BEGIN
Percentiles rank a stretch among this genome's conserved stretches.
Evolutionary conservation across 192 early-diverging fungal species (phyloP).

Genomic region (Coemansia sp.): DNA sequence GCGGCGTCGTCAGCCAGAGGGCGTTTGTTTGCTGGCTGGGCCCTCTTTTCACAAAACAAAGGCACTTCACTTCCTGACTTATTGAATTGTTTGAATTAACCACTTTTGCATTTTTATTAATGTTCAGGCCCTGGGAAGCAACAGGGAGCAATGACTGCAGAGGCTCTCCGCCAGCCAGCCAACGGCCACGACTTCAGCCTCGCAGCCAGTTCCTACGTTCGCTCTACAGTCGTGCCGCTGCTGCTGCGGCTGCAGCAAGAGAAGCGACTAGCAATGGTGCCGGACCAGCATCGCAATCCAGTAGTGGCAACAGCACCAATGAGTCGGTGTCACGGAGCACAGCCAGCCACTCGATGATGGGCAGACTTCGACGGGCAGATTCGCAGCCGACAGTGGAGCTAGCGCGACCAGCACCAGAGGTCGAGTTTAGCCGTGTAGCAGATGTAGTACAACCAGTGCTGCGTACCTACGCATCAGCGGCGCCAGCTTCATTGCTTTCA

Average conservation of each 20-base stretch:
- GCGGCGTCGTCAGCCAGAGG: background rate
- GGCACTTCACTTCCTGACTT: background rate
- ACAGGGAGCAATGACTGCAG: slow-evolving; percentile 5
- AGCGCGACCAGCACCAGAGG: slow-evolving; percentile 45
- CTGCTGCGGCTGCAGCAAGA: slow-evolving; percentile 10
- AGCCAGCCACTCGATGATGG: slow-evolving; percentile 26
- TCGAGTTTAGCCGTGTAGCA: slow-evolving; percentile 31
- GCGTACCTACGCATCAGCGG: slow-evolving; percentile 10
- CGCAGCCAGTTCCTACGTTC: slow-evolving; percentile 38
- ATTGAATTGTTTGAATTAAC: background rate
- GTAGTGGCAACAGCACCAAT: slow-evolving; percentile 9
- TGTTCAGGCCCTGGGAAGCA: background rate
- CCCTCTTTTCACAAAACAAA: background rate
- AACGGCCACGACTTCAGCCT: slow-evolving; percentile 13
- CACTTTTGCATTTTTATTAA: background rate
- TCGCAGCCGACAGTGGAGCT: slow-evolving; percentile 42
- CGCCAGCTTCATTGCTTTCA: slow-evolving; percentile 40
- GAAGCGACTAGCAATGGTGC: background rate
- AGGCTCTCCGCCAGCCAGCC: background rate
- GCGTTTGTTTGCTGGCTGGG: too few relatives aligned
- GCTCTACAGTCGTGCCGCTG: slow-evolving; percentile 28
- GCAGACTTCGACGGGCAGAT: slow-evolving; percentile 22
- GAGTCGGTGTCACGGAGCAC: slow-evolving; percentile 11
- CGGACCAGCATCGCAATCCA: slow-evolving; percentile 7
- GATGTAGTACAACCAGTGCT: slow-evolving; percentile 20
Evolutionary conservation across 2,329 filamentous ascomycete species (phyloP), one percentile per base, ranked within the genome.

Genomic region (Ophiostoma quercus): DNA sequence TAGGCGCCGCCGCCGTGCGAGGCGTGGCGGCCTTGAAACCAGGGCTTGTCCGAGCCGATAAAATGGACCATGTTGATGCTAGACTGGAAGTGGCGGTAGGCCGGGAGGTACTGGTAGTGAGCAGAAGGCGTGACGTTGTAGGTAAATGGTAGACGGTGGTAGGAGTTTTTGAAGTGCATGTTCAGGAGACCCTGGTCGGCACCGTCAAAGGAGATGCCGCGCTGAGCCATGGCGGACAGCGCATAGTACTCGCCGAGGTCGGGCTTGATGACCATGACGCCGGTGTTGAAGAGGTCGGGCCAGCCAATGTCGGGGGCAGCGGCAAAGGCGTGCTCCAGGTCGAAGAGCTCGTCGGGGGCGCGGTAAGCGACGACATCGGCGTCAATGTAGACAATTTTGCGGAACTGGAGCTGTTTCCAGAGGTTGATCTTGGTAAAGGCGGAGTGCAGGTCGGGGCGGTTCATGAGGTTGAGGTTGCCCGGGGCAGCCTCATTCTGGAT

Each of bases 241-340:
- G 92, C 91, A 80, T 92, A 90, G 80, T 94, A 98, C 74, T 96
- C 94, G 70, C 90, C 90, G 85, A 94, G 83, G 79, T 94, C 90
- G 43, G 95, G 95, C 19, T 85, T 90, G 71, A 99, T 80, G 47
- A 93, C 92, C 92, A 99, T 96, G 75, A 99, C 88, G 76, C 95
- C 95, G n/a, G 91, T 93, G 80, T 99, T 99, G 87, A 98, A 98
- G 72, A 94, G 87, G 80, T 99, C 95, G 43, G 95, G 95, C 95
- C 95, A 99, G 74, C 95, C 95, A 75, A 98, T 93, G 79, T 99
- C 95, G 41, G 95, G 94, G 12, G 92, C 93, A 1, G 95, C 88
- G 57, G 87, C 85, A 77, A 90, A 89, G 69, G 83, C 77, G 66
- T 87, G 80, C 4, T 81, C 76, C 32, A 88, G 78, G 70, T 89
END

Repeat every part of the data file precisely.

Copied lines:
Percentiles rank a stretch among this genome's conserved stretches.
Evolutionary conservation across 192 early-diverging fungal species (phyloP).

Genomic region (Coemansia sp.): DNA sequence GCGGCGTCGTCAGCCAGAGGGCGTTTGTTTGCTGGCTGGGCCCTCTTTTCACAAAACAAAGGCACTTCACTTCCTGACTTATTGAATTGTTTGAATTAACCACTTTTGCATTTTTATTAATGTTCAGGCCCTGGGAAGCAACAGGGAGCAATGACTGCAGAGGCTCTCCGCCAGCCAGCCAACGGCCACGACTTCAGCCTCGCAGCCAGTTCCTACGTTCGCTCTACAGTCGTGCCGCTGCTGCTGCGGCTGCAGCAAGAGAAGCGACTAGCAATGGTGCCGGACCAGCATCGCAATCCAGTAGTGGCAACAGCACCAATGAGTCGGTGTCACGGAGCACAGCCAGCCACTCGATGATGGGCAGACTTCGACGGGCAGATTCGCAGCCGACAGTGGAGCTAGCGCGACCAGCACCAGAGGTCGAGTTTAGCCGTGTAGCAGATGTAGTACAACCAGTGCTGCGTACCTACGCATCAGCGGCGCCAGCTTCATTGCTTTCA

Average conservation of each 20-base stretch:
- GCGGCGTCGTCAGCCAGAGG: background rate
- GGCACTTCACTTCCTGACTT: background rate
- ACAGGGAGCAATGACTGCAG: slow-evolving; percentile 5
- AGCGCGACCAGCACCAGAGG: slow-evolving; percentile 45
- CTGCTGCGGCTGCAGCAAGA: slow-evolving; percentile 10
- AGCCAGCCACTCGATGATGG: slow-evolving; percentile 26
- TCGAGTTTAGCCGTGTAGCA: slow-evolving; percentile 31
- GCGTACCTACGCATCAGCGG: slow-evolving; percentile 10
- CGCAGCCAGTTCCTACGTTC: slow-evolving; percentile 38
- ATTGAATTGTTTGAATTAAC: background rate
- GTAGTGGCAACAGCACCAAT: slow-evolving; percentile 9
- TGTTCAGGCCCTGGGAAGCA: background rate
- CCCTCTTTTCACAAAACAAA: background rate
- AACGGCCACGACTTCAGCCT: slow-evolving; percentile 13
- CACTTTTGCATTTTTATTAA: background rate
- TCGCAGCCGACAGTGGAGCT: slow-evolving; percentile 42
- CGCCAGCTTCATTGCTTTCA: slow-evolving; percentile 40
- GAAGCGACTAGCAATGGTGC: background rate
- AGGCTCTCCGCCAGCCAGCC: background rate
- GCGTTTGTTTGCTGGCTGGG: too few relatives aligned
- GCTCTACAGTCGTGCCGCTG: slow-evolving; percentile 28
- GCAGACTTCGACGGGCAGAT: slow-evolving; percentile 22
- GAGTCGGTGTCACGGAGCAC: slow-evolving; percentile 11
- CGGACCAGCATCGCAATCCA: slow-evolving; percentile 7
- GATGTAGTACAACCAGTGCT: slow-evolving; percentile 20
Evolutionary conservation across 2,329 filamentous ascomycete species (phyloP), one percentile per base, ranked within the genome.

Genomic region (Ophiostoma quercus): DNA sequence TAGGCGCCGCCGCCGTGCGAGGCGTGGCGGCCTTGAAACCAGGGCTTGTCCGAGCCGATAAAATGGACCATGTTGATGCTAGACTGGAAGTGGCGGTAGGCCGGGAGGTACTGGTAGTGAGCAGAAGGCGTGACGTTGTAGGTAAATGGTAGACGGTGGTAGGAGTTTTTGAAGTGCATGTTCAGGAGACCCTGGTCGGCACCGTCAAAGGAGATGCCGCGCTGAGCCATGGCGGACAGCGCATAGTACTCGCCGAGGTCGGGCTTGATGACCATGACGCCGGTGTTGAAGAGGTCGGGCCAGCCAATGTCGGGGGCAGCGGCAAAGGCGTGCTCCAGGTCGAAGAGCTCGTCGGGGGCGCGGTAAGCGACGACATCGGCGTCAATGTAGACAATTTTGCGGAACTGGAGCTGTTTCCAGAGGTTGATCTTGGTAAAGGCGGAGTGCAGGTCGGGGCGGTTCATGAGGTTGAGGTTGCCCGGGGCAGCCTCATTCTGGAT

Each of bases 241-340:
- G 92, C 91, A 80, T 92, A 90, G 80, T 94, A 98, C 74, T 96
- C 94, G 70, C 90, C 90, G 85, A 94, G 83, G 79, T 94, C 90
- G 43, G 95, G 95, C 19, T 85, T 90, G 71, A 99, T 80, G 47
- A 93, C 92, C 92, A 99, T 96, G 75, A 99, C 88, G 76, C 95
- C 95, G n/a, G 91, T 93, G 80, T 99, T 99, G 87, A 98, A 98
- G 72, A 94, G 87, G 80, T 99, C 95, G 43, G 95, G 95, C 95
- C 95, A 99, G 74, C 95, C 95, A 75, A 98, T 93, G 79, T 99
- C 95, G 41, G 95, G 94, G 12, G 92, C 93, A 1, G 95, C 88
- G 57, G 87, C 85, A 77, A 90, A 89, G 69, G 83, C 77, G 66
- T 87, G 80, C 4, T 81, C 76, C 32, A 88, G 78, G 70, T 89